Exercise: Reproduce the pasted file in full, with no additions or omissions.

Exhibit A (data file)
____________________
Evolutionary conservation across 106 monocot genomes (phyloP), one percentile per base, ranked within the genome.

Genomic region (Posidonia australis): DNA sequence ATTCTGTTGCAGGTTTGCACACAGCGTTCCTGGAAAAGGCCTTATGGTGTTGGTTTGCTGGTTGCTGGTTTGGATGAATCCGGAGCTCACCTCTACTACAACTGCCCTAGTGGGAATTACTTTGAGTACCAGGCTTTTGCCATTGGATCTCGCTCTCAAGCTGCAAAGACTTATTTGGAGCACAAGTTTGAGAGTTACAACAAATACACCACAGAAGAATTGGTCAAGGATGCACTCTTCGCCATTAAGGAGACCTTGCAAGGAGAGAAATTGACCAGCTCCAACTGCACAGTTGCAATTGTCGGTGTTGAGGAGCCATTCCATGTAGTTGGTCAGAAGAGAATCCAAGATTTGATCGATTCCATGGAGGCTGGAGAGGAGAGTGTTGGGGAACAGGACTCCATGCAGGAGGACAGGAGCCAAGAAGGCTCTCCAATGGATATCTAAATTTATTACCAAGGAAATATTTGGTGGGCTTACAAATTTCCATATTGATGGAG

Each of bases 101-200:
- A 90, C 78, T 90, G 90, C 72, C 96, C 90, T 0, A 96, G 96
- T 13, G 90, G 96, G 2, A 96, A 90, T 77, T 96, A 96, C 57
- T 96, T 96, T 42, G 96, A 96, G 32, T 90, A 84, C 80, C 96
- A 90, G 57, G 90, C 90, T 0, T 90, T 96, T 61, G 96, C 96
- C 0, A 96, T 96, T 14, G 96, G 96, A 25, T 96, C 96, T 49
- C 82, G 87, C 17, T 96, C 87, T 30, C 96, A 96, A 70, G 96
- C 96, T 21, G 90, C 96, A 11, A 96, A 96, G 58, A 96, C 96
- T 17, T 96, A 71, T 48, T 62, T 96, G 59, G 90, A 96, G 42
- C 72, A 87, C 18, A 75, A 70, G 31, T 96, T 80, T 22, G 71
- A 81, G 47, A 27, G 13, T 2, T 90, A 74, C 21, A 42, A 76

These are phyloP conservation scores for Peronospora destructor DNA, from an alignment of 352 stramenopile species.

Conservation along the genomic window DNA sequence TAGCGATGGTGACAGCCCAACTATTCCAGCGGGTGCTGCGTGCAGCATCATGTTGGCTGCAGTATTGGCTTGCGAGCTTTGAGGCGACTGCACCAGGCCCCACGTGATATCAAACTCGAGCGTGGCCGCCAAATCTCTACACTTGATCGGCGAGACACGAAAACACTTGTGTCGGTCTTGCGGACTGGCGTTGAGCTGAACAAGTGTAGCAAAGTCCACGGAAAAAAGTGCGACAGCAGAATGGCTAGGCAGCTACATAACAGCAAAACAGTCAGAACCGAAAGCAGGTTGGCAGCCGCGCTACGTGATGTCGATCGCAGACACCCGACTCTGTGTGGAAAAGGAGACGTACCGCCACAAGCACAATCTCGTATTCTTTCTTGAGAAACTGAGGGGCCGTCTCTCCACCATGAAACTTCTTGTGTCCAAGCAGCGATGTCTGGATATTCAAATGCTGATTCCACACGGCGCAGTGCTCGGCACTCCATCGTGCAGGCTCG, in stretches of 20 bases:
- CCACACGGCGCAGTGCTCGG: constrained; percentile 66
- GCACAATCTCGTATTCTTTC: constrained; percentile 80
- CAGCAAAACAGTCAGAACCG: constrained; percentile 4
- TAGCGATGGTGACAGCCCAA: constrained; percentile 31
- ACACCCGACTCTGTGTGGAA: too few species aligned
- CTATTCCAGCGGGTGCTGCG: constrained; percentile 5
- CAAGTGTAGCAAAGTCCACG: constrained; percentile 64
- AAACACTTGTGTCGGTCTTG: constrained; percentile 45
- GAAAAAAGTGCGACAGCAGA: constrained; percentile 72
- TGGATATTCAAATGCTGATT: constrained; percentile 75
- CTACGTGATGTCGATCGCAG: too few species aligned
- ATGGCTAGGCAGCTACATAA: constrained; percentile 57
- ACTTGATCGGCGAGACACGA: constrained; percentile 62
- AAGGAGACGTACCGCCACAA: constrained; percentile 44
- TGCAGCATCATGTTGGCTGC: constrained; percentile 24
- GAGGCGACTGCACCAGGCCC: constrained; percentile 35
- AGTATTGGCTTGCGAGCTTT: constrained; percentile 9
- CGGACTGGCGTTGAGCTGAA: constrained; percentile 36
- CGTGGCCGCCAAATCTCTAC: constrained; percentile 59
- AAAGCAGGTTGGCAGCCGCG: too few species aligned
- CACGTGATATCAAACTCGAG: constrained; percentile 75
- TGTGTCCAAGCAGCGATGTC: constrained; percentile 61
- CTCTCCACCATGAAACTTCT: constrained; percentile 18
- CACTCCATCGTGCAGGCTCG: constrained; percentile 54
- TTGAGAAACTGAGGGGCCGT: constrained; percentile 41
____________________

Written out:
Evolutionary conservation across 106 monocot genomes (phyloP), one percentile per base, ranked within the genome.

Genomic region (Posidonia australis): DNA sequence ATTCTGTTGCAGGTTTGCACACAGCGTTCCTGGAAAAGGCCTTATGGTGTTGGTTTGCTGGTTGCTGGTTTGGATGAATCCGGAGCTCACCTCTACTACAACTGCCCTAGTGGGAATTACTTTGAGTACCAGGCTTTTGCCATTGGATCTCGCTCTCAAGCTGCAAAGACTTATTTGGAGCACAAGTTTGAGAGTTACAACAAATACACCACAGAAGAATTGGTCAAGGATGCACTCTTCGCCATTAAGGAGACCTTGCAAGGAGAGAAATTGACCAGCTCCAACTGCACAGTTGCAATTGTCGGTGTTGAGGAGCCATTCCATGTAGTTGGTCAGAAGAGAATCCAAGATTTGATCGATTCCATGGAGGCTGGAGAGGAGAGTGTTGGGGAACAGGACTCCATGCAGGAGGACAGGAGCCAAGAAGGCTCTCCAATGGATATCTAAATTTATTACCAAGGAAATATTTGGTGGGCTTACAAATTTCCATATTGATGGAG

Each of bases 101-200:
- A 90, C 78, T 90, G 90, C 72, C 96, C 90, T 0, A 96, G 96
- T 13, G 90, G 96, G 2, A 96, A 90, T 77, T 96, A 96, C 57
- T 96, T 96, T 42, G 96, A 96, G 32, T 90, A 84, C 80, C 96
- A 90, G 57, G 90, C 90, T 0, T 90, T 96, T 61, G 96, C 96
- C 0, A 96, T 96, T 14, G 96, G 96, A 25, T 96, C 96, T 49
- C 82, G 87, C 17, T 96, C 87, T 30, C 96, A 96, A 70, G 96
- C 96, T 21, G 90, C 96, A 11, A 96, A 96, G 58, A 96, C 96
- T 17, T 96, A 71, T 48, T 62, T 96, G 59, G 90, A 96, G 42
- C 72, A 87, C 18, A 75, A 70, G 31, T 96, T 80, T 22, G 71
- A 81, G 47, A 27, G 13, T 2, T 90, A 74, C 21, A 42, A 76

These are phyloP conservation scores for Peronospora destructor DNA, from an alignment of 352 stramenopile species.

Conservation along the genomic window DNA sequence TAGCGATGGTGACAGCCCAACTATTCCAGCGGGTGCTGCGTGCAGCATCATGTTGGCTGCAGTATTGGCTTGCGAGCTTTGAGGCGACTGCACCAGGCCCCACGTGATATCAAACTCGAGCGTGGCCGCCAAATCTCTACACTTGATCGGCGAGACACGAAAACACTTGTGTCGGTCTTGCGGACTGGCGTTGAGCTGAACAAGTGTAGCAAAGTCCACGGAAAAAAGTGCGACAGCAGAATGGCTAGGCAGCTACATAACAGCAAAACAGTCAGAACCGAAAGCAGGTTGGCAGCCGCGCTACGTGATGTCGATCGCAGACACCCGACTCTGTGTGGAAAAGGAGACGTACCGCCACAAGCACAATCTCGTATTCTTTCTTGAGAAACTGAGGGGCCGTCTCTCCACCATGAAACTTCTTGTGTCCAAGCAGCGATGTCTGGATATTCAAATGCTGATTCCACACGGCGCAGTGCTCGGCACTCCATCGTGCAGGCTCG, in stretches of 20 bases:
- CCACACGGCGCAGTGCTCGG: constrained; percentile 66
- GCACAATCTCGTATTCTTTC: constrained; percentile 80
- CAGCAAAACAGTCAGAACCG: constrained; percentile 4
- TAGCGATGGTGACAGCCCAA: constrained; percentile 31
- ACACCCGACTCTGTGTGGAA: too few species aligned
- CTATTCCAGCGGGTGCTGCG: constrained; percentile 5
- CAAGTGTAGCAAAGTCCACG: constrained; percentile 64
- AAACACTTGTGTCGGTCTTG: constrained; percentile 45
- GAAAAAAGTGCGACAGCAGA: constrained; percentile 72
- TGGATATTCAAATGCTGATT: constrained; percentile 75
- CTACGTGATGTCGATCGCAG: too few species aligned
- ATGGCTAGGCAGCTACATAA: constrained; percentile 57
- ACTTGATCGGCGAGACACGA: constrained; percentile 62
- AAGGAGACGTACCGCCACAA: constrained; percentile 44
- TGCAGCATCATGTTGGCTGC: constrained; percentile 24
- GAGGCGACTGCACCAGGCCC: constrained; percentile 35
- AGTATTGGCTTGCGAGCTTT: constrained; percentile 9
- CGGACTGGCGTTGAGCTGAA: constrained; percentile 36
- CGTGGCCGCCAAATCTCTAC: constrained; percentile 59
- AAAGCAGGTTGGCAGCCGCG: too few species aligned
- CACGTGATATCAAACTCGAG: constrained; percentile 75
- TGTGTCCAAGCAGCGATGTC: constrained; percentile 61
- CTCTCCACCATGAAACTTCT: constrained; percentile 18
- CACTCCATCGTGCAGGCTCG: constrained; percentile 54
- TTGAGAAACTGAGGGGCCGT: constrained; percentile 41